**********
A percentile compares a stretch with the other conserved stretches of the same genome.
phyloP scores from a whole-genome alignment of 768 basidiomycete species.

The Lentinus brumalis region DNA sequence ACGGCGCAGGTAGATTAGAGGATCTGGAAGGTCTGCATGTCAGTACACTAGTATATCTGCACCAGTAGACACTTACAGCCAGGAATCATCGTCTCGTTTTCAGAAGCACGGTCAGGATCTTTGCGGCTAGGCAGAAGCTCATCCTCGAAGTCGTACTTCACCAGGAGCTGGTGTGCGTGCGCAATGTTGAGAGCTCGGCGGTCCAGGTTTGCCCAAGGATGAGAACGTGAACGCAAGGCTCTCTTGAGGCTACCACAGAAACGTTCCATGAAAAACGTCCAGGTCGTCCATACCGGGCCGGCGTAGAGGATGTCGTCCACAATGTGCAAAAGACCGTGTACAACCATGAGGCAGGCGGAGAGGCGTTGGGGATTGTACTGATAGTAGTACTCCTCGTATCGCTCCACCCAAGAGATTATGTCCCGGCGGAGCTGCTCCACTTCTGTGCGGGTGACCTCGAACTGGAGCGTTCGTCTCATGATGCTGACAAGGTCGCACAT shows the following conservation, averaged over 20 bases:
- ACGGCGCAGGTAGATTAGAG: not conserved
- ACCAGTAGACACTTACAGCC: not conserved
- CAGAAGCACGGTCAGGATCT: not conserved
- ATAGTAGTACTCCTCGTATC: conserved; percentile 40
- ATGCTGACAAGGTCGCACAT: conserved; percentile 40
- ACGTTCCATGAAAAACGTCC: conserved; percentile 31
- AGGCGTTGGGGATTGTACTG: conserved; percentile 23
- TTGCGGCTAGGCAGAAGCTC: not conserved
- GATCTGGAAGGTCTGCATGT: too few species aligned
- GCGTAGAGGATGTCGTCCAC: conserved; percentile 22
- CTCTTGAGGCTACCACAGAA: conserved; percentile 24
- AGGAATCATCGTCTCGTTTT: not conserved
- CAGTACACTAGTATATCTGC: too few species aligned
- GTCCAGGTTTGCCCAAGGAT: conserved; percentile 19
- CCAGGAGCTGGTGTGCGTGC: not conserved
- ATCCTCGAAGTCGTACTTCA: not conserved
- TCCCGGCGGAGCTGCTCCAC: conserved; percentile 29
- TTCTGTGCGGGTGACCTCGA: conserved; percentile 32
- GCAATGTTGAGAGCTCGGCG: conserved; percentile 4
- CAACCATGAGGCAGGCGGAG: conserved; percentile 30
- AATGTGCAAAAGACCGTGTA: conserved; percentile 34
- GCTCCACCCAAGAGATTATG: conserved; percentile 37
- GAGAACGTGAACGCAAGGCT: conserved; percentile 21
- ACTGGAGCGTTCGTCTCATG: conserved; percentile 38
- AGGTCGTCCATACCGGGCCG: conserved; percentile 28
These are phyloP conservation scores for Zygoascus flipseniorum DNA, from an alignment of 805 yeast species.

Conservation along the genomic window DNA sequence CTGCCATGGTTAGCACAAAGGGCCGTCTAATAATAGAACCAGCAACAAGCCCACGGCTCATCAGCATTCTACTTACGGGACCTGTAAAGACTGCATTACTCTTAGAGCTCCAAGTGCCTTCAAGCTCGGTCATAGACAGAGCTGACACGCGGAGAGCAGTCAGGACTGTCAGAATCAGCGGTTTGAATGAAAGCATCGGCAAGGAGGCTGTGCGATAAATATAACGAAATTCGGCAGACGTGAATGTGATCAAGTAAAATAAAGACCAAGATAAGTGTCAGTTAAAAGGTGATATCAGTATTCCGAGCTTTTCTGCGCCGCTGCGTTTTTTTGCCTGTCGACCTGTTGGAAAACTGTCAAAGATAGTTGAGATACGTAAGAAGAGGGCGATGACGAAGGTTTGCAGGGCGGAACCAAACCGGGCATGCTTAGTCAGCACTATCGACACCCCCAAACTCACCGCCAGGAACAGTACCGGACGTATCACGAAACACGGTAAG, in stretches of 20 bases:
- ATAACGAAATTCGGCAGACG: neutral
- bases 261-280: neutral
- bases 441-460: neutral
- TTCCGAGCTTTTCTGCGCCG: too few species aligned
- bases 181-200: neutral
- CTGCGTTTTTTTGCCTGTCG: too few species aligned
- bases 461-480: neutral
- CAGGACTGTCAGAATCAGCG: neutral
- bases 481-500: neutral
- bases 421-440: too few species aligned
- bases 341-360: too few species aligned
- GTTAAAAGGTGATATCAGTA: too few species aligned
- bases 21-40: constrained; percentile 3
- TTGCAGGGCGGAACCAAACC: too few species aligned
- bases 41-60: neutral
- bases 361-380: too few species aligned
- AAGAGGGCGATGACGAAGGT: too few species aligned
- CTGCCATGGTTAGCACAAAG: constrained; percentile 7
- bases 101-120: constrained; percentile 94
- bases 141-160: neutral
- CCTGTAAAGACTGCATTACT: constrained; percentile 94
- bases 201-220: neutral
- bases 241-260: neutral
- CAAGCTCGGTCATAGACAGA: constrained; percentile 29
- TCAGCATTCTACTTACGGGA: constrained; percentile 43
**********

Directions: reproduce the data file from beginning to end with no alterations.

A percentile compares a stretch with the other conserved stretches of the same genome.
phyloP scores from a whole-genome alignment of 768 basidiomycete species.

The Lentinus brumalis region DNA sequence ACGGCGCAGGTAGATTAGAGGATCTGGAAGGTCTGCATGTCAGTACACTAGTATATCTGCACCAGTAGACACTTACAGCCAGGAATCATCGTCTCGTTTTCAGAAGCACGGTCAGGATCTTTGCGGCTAGGCAGAAGCTCATCCTCGAAGTCGTACTTCACCAGGAGCTGGTGTGCGTGCGCAATGTTGAGAGCTCGGCGGTCCAGGTTTGCCCAAGGATGAGAACGTGAACGCAAGGCTCTCTTGAGGCTACCACAGAAACGTTCCATGAAAAACGTCCAGGTCGTCCATACCGGGCCGGCGTAGAGGATGTCGTCCACAATGTGCAAAAGACCGTGTACAACCATGAGGCAGGCGGAGAGGCGTTGGGGATTGTACTGATAGTAGTACTCCTCGTATCGCTCCACCCAAGAGATTATGTCCCGGCGGAGCTGCTCCACTTCTGTGCGGGTGACCTCGAACTGGAGCGTTCGTCTCATGATGCTGACAAGGTCGCACAT shows the following conservation, averaged over 20 bases:
- ACGGCGCAGGTAGATTAGAG: not conserved
- ACCAGTAGACACTTACAGCC: not conserved
- CAGAAGCACGGTCAGGATCT: not conserved
- ATAGTAGTACTCCTCGTATC: conserved; percentile 40
- ATGCTGACAAGGTCGCACAT: conserved; percentile 40
- ACGTTCCATGAAAAACGTCC: conserved; percentile 31
- AGGCGTTGGGGATTGTACTG: conserved; percentile 23
- TTGCGGCTAGGCAGAAGCTC: not conserved
- GATCTGGAAGGTCTGCATGT: too few species aligned
- GCGTAGAGGATGTCGTCCAC: conserved; percentile 22
- CTCTTGAGGCTACCACAGAA: conserved; percentile 24
- AGGAATCATCGTCTCGTTTT: not conserved
- CAGTACACTAGTATATCTGC: too few species aligned
- GTCCAGGTTTGCCCAAGGAT: conserved; percentile 19
- CCAGGAGCTGGTGTGCGTGC: not conserved
- ATCCTCGAAGTCGTACTTCA: not conserved
- TCCCGGCGGAGCTGCTCCAC: conserved; percentile 29
- TTCTGTGCGGGTGACCTCGA: conserved; percentile 32
- GCAATGTTGAGAGCTCGGCG: conserved; percentile 4
- CAACCATGAGGCAGGCGGAG: conserved; percentile 30
- AATGTGCAAAAGACCGTGTA: conserved; percentile 34
- GCTCCACCCAAGAGATTATG: conserved; percentile 37
- GAGAACGTGAACGCAAGGCT: conserved; percentile 21
- ACTGGAGCGTTCGTCTCATG: conserved; percentile 38
- AGGTCGTCCATACCGGGCCG: conserved; percentile 28
These are phyloP conservation scores for Zygoascus flipseniorum DNA, from an alignment of 805 yeast species.

Conservation along the genomic window DNA sequence CTGCCATGGTTAGCACAAAGGGCCGTCTAATAATAGAACCAGCAACAAGCCCACGGCTCATCAGCATTCTACTTACGGGACCTGTAAAGACTGCATTACTCTTAGAGCTCCAAGTGCCTTCAAGCTCGGTCATAGACAGAGCTGACACGCGGAGAGCAGTCAGGACTGTCAGAATCAGCGGTTTGAATGAAAGCATCGGCAAGGAGGCTGTGCGATAAATATAACGAAATTCGGCAGACGTGAATGTGATCAAGTAAAATAAAGACCAAGATAAGTGTCAGTTAAAAGGTGATATCAGTATTCCGAGCTTTTCTGCGCCGCTGCGTTTTTTTGCCTGTCGACCTGTTGGAAAACTGTCAAAGATAGTTGAGATACGTAAGAAGAGGGCGATGACGAAGGTTTGCAGGGCGGAACCAAACCGGGCATGCTTAGTCAGCACTATCGACACCCCCAAACTCACCGCCAGGAACAGTACCGGACGTATCACGAAACACGGTAAG, in stretches of 20 bases:
- ATAACGAAATTCGGCAGACG: neutral
- bases 261-280: neutral
- bases 441-460: neutral
- TTCCGAGCTTTTCTGCGCCG: too few species aligned
- bases 181-200: neutral
- CTGCGTTTTTTTGCCTGTCG: too few species aligned
- bases 461-480: neutral
- CAGGACTGTCAGAATCAGCG: neutral
- bases 481-500: neutral
- bases 421-440: too few species aligned
- bases 341-360: too few species aligned
- GTTAAAAGGTGATATCAGTA: too few species aligned
- bases 21-40: constrained; percentile 3
- TTGCAGGGCGGAACCAAACC: too few species aligned
- bases 41-60: neutral
- bases 361-380: too few species aligned
- AAGAGGGCGATGACGAAGGT: too few species aligned
- CTGCCATGGTTAGCACAAAG: constrained; percentile 7
- bases 101-120: constrained; percentile 94
- bases 141-160: neutral
- CCTGTAAAGACTGCATTACT: constrained; percentile 94
- bases 201-220: neutral
- bases 241-260: neutral
- CAAGCTCGGTCATAGACAGA: constrained; percentile 29
- TCAGCATTCTACTTACGGGA: constrained; percentile 43